How Le Journal De Montréal Crushed It On Facebook In 2014

February 19, 2015 Ben Myers


Canadian media companies spent more effort than ever posting content to their Facebook account in 2014, while some focused on quantity, others excelled with quality.

New research by data solutions company nModal shows that the amount of activity on Canadian media Facebook pages is accelerating, but the quality of the posts among the companies can differ greatly. nModal examined 164,076 posts and 16 million interactions from 13 major Canadian newspapers.

“The amount of engagement that’s happening on media Facebook pages in Canada is growing very quickly,” said James Standen, Founder and CEO of nModal. “Eighty-five percent of the activity that’s happened in the last three years happened in 2014.”

There was a clear trajectory among the media companies. Le Journal de Montréal clearly picked up its social media game, moving from less than 5% of total Facebook likes among the 13 Canadian media companies examined to taking over the top spot with more than 30% by the end of 2014. The Province, Montreal Gazette, National Post failed to keep pace with their competitors and saw their share of engagement shrink. The Toronto Star marginally increased its engagement over the course of 2014.EvolutionOfShareOfTotalLikesTopCndNewspaperFacebookPages

How did Le Journal do it? nModal examined the quality of their posts, comparing the number of likes per post in from 2012 to 2014. While The Toronto Star ratcheted up the number of items it posted on its Facebook page, the number of likes was about half of that of Le Journal in 2014. With a completely different strategy, the National Post reduced its number of posts and saw its relative engagement shoot up.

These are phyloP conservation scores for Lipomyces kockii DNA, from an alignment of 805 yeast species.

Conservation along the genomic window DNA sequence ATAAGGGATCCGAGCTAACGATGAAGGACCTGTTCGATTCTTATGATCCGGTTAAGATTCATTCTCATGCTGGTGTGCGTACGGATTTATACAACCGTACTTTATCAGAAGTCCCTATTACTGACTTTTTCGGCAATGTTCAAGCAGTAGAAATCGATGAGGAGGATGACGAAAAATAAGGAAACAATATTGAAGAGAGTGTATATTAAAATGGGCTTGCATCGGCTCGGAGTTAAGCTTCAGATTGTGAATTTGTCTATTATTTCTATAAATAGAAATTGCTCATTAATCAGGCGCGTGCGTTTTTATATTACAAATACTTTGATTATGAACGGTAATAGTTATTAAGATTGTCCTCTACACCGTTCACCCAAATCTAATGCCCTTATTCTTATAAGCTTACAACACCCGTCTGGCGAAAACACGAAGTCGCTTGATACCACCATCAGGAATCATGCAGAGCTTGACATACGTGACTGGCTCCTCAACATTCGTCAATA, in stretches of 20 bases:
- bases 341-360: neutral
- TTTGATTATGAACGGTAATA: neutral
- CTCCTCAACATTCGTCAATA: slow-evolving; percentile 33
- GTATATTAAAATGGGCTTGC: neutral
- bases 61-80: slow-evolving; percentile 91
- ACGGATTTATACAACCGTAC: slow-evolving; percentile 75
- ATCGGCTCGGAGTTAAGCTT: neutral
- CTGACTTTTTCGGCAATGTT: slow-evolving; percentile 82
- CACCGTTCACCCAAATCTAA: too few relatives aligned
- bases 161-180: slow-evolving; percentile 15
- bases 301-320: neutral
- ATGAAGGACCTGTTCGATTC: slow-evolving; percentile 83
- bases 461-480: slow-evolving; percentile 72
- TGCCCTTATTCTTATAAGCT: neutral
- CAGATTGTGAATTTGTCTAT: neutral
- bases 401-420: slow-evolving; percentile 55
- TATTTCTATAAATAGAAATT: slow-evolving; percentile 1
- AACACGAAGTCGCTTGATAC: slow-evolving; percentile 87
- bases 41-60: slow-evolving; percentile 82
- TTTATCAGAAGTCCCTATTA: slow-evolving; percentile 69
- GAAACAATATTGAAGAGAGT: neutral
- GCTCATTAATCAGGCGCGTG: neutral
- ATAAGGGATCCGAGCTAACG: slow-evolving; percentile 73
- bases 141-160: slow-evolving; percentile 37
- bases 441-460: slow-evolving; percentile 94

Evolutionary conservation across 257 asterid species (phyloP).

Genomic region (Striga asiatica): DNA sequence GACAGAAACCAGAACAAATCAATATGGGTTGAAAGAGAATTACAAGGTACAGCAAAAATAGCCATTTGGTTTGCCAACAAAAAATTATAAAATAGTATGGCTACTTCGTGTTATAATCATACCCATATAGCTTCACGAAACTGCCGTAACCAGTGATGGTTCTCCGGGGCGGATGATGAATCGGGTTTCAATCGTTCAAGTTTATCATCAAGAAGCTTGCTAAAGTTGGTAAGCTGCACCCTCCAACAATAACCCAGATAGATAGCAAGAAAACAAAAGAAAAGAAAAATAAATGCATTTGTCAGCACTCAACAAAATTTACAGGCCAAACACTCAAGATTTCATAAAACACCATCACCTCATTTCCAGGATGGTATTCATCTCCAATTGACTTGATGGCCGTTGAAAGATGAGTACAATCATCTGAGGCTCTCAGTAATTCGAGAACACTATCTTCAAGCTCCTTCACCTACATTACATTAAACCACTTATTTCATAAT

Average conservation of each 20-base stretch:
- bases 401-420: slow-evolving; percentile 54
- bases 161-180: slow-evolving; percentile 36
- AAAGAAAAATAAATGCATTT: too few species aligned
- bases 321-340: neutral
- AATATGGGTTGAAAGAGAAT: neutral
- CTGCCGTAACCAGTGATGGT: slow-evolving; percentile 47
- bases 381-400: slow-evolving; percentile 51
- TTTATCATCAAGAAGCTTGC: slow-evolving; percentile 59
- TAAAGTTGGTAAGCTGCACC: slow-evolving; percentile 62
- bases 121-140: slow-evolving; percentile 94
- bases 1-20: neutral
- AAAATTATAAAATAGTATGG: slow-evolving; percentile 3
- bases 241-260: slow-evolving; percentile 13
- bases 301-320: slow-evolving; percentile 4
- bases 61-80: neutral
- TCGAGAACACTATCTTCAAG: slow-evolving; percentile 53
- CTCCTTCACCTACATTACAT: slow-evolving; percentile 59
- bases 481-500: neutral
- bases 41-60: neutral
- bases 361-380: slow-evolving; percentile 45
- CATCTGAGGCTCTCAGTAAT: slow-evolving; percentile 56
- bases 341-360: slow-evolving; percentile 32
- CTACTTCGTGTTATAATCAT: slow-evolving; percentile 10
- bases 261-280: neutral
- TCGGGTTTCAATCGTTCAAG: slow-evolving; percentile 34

“The Toronto Star obviously spent a lot more time posting but didn’t get nearly as much engagement,” Standen said.


Viral articles play a large part in the overall engagement of each Facebook page.

“There’s the very popular ones, and then the on-going chatter,” said Ameet Wadhwani, Product Manager at nModal, noting that out of the 150,000 posts they examined, less than 500 got more than 1000 likes. “When something goes viral, it swamps all the other data.”

The top Facebook post examined, from Le Journal de Montreal, received 7000 times as many likes as the average post.

Visualizing a hundred and sixty thousand posts

nModal used publicly available data from Facebook Connect APIs, along with its own Analytics Canvas technology and Tableau visualization software in its research.

Standen said that lots of companies could use this sort of competitive intelligence from existing sources beside Facebook.

“With the increasing volumes of data, and the complexity of the numerous sources, enterprises that can get a clear view of what is happening are going to have the advantage,” he said. “Regardless of if an organization has the internal team and wants to use our tools directly, or if they want to take advantage of our expertise and infrastructure and have us do the analysis, we help our clients make sense of the huge amount of data available.”

Contact nModal for a free competitive intelligence report.

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